Let’s just call it … 2016 has been a whole cluster of bad. We lost some amazing artists, we’ve watched natural disasters and man-made disasters devastate communities, and we’re now experiencing massive aftershocks of an election that’s shaken all sides of the country.
I’ll spare you the pity party of various personal things.
Now here we are staring into the holiday season. That should be a happy thing and usually it is. Except this year, I’m feeling exhausted, absolutely mentally and emotionally drained.
I know a lot of people out there are feeling overwhelmed, scared, disillusioned, angry, or however all of this is affecting you, and we’re all trying to move forward in whatever way works for us personally.
I’ve been told to “get over it” and I’ve been told “you need to be doing more.” I’m not ready to get over it and I don’t have more to give – at least not right now. Don’t worry, I won’t be getting on any soap boxes today (with my luck, I’d fall off and add “broken ankle” to my fun list for 2016). I’m also not going to tell you what YOU should be doing. I will, however, share what I’m doing for myself and why I don’t feel the least bit guilty about it.
I’m not reading heavy, literary, topic-based books. I’ve started and abandoned five different novels in the last month. And I’ve resisted attempts at discussing what I’m reading.
The novels that have kept my attention are ones that allowed me an hour or two of escape each day. I’m not looking for answers to profound questions or a grand “a-ha” moment. It was suggested (with a not very subtle eye-roll) that I was being shallow, that as a writer I was supposed to be deeper than that. I shrugged and walked away. I won’t be swapping titles with that person again.
As a writer, I know just how hard it is to write a book that transports someone to a different place, a different time. Why then should I feel guilty for enjoying and escaping into a world that someone else has lovingly created? The fact that someone’s hard work can give me an hour of peace in a day where I feel like my head is spinning like a cheesy horror movie, is brilliant. Hopefully my book will one day do that for someone.
Maybe I’m not “learning” from the author’s carefully honed craft. But I am honoring that carefully honed craft by letting her words transport me. I am escaping, I’m okay with that. And when I put the book down, I’m in a better place.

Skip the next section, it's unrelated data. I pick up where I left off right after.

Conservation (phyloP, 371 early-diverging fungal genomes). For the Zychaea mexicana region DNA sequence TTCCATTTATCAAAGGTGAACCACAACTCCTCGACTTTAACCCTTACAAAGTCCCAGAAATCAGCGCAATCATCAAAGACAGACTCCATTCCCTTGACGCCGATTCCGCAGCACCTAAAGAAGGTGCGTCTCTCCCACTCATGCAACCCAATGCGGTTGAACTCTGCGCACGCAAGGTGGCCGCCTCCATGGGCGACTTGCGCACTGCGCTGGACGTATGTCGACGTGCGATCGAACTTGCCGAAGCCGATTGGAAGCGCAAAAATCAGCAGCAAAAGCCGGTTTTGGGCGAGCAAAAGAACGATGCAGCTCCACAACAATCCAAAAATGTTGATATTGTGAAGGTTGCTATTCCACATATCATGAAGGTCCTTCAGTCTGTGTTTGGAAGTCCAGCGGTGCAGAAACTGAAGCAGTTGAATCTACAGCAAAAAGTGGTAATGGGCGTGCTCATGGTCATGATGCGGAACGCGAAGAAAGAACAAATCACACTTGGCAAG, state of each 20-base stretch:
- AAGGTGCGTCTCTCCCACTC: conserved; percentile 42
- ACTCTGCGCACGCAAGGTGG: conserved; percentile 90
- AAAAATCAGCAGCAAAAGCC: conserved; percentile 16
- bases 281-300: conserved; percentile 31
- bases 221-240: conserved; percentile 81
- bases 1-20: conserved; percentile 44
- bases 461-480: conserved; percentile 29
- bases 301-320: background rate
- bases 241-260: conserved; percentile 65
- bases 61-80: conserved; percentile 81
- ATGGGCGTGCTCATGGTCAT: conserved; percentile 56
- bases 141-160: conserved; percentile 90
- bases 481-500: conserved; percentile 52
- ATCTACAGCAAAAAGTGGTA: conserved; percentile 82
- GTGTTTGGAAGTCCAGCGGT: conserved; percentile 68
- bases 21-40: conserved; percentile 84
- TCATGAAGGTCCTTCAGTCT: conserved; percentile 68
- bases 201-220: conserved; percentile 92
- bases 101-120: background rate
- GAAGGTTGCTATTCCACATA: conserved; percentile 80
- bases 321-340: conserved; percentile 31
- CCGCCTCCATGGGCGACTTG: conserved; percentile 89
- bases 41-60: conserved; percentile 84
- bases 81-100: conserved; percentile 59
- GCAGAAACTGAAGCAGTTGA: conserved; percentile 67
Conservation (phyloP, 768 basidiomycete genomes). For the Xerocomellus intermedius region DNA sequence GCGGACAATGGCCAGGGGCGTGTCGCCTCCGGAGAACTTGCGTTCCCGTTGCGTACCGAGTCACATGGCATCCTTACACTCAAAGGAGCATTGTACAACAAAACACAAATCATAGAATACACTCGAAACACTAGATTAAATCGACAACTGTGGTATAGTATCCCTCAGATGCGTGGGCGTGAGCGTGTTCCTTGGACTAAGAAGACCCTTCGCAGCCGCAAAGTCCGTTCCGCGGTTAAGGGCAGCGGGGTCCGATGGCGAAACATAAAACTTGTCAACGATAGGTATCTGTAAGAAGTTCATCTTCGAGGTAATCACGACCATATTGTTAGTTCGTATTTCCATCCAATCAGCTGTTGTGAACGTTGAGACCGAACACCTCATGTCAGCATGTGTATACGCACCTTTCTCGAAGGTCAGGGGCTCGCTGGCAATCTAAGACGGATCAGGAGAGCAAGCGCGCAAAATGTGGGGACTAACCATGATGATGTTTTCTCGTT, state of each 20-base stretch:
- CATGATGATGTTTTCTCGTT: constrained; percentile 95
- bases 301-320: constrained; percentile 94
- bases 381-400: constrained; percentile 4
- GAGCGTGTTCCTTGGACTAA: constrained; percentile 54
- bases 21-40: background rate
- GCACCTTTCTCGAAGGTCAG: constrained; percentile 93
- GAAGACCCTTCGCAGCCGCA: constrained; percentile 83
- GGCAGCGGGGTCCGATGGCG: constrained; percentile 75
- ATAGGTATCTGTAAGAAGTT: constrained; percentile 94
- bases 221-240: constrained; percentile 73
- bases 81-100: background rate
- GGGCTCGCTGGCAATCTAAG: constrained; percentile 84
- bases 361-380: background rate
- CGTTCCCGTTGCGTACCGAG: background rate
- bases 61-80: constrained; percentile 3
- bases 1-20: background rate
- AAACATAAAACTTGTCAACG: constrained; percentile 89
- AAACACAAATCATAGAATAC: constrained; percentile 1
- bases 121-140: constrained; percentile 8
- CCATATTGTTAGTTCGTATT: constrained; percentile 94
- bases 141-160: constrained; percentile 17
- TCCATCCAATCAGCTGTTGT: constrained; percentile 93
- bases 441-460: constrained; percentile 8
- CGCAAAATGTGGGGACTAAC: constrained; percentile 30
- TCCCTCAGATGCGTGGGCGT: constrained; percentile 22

I’m watching TV programs
A couple of weeks ago, I started watching a TV program (This is Us) that a lot of my writer friends have been raving about. They’ve talked about the brilliant writing, the lessons we as novelists can learn. I’ve been watching it on the sly and tiptoeing away from any discussions online and in-person. I’ve been curled up on my couch, snuggling a cat, with a box of tissues handy, and losing myself in the struggles of these perfectly imperfect people.
Have I had any “ohhh, that’s brilliant” moments? Absolutely. Have I had any “that’s what I need to do with my main character” moments? Nope. I’m simply allowing myself to enjoy. And at the end of the hour or two or three depending on how far behind I am, I’m in a better place.
I’m not worrying about writing
There are days I can whip through my word count like it’s a bag of gummy bears. Other days, I sit at my desk, open my manuscript then promptly close it and move to the couch for a binge-fix or whatever else I feel I’m up for that day.
I know the “write every day” rule. I don’t. I can’t, especially not lately. But whether I’m consciously thinking about them or not, my characters are always with me. And I find that when I’m not forcing myself to think about them, they’re more forthcoming with their secrets. When I’m stressed or upset about whatever is happening to me or around me, I can’t always lose myself in the writing. Sometimes yes. For the can’t days, I give in. And I don’t feel guilty.
I said I wasn’t going to tell you what YOU should do. I take that back. I’m going to give you one piece of advice – Do whatever you need to nurture yourself. And do it without the guilt. That’s not always easy, especially when people tell are judging what you’re doing or not doing as the case may be. Without a healthy, happy you, there is no writing anyway.
How do you get through the hard times?
Orly Konig is an escapee from the corporate world, where she spent roughly sixteen (cough) years working in the space industry. Now she spends her days chatting up imaginary friends, drinking entirely too much coffee, and negotiating writing space around two over-fed cats. She is a co-founder and past president of the Women’s Fiction Writers Association, and a member of the Tall Poppy Writers. She is rep’d by Marlene Stringer, Stringer Literary Agency LLC.
Orly’s debut, The Distance Home, will be released by Forge on May 2, 2017.
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